AuthorSan Jule, Susan Jo
MetadataShow full item record
PublisherThe University of Arizona.
RightsCopyright © is held by the author. Digital access to this material is made possible by the University Libraries, University of Arizona. Further transmission, reproduction or presentation (such as public display or performance) of protected items is prohibited except with permission of the author.
AbstractFour-year colleges and universities in the US have a lengthy history of educating traditional students from privileged backgrounds. Such students usually arrive on campus with behaviors, beliefs, and learning strategies designed to help them succeed in classes that depend upon lectures as the primary mode of instruction. As increased numbers of nontraditional students have gained admission to four-year schools, college instructors have struggled to accommodate the diverse learning styles of this burgeoning student population. Unlike traditional students, nontraditional students generally lack a large repertoire of effective behaviors, beliefs, and learning strategies needed to succeed in college. Poor learning practices mean less learning and less learning transferred across assignments and courses. Although college composition classes tend to provide student-centered instruction designed to facilitate learning, nontraditional students continue to struggle to learn. In response to the learning challenges and failures that nontraditional students encounter at college, some four-year schools have chosen to redirect these students to two-year colleges. This dissertation argues in favor of equipping nontraditional students at four-year schools with effective learning practices via instruction in student self-regulation and self-efficacy inside the college classroom.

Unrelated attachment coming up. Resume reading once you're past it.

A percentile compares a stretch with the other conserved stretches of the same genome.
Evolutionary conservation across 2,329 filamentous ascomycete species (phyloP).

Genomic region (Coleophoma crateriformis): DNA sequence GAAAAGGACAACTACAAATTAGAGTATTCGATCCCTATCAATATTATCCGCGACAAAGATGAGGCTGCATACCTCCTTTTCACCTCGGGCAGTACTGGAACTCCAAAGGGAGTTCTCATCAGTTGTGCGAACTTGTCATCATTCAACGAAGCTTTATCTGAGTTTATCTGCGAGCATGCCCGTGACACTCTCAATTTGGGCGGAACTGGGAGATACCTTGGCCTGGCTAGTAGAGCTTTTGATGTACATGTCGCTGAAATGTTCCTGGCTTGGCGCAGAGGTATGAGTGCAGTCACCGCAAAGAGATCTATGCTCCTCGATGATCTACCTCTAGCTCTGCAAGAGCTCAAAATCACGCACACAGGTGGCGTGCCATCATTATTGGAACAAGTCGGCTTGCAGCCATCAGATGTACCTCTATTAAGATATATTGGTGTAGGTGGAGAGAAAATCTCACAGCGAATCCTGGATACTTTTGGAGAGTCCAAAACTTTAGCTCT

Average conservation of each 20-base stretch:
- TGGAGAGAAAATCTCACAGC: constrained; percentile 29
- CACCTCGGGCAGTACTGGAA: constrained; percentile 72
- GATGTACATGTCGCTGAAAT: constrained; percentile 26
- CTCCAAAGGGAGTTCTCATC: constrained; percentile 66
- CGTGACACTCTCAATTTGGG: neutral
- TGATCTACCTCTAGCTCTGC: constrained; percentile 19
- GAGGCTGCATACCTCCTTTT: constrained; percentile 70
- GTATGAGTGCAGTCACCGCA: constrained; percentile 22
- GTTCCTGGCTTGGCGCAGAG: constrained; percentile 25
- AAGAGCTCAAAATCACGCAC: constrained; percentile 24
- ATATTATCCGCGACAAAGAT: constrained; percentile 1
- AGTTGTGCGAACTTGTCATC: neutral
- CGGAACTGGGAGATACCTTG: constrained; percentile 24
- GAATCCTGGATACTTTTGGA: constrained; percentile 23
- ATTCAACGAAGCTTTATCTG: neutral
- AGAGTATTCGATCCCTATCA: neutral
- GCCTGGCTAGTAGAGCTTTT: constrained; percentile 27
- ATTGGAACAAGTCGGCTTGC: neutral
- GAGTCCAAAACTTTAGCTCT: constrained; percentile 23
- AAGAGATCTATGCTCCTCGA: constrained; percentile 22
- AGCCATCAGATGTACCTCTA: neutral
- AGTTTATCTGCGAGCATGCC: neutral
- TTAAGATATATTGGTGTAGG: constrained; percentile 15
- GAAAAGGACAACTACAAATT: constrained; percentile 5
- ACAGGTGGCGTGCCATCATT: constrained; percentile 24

Degree ProgramGraduate College
Rhetoric, Composition, and the Teaching ofEnglish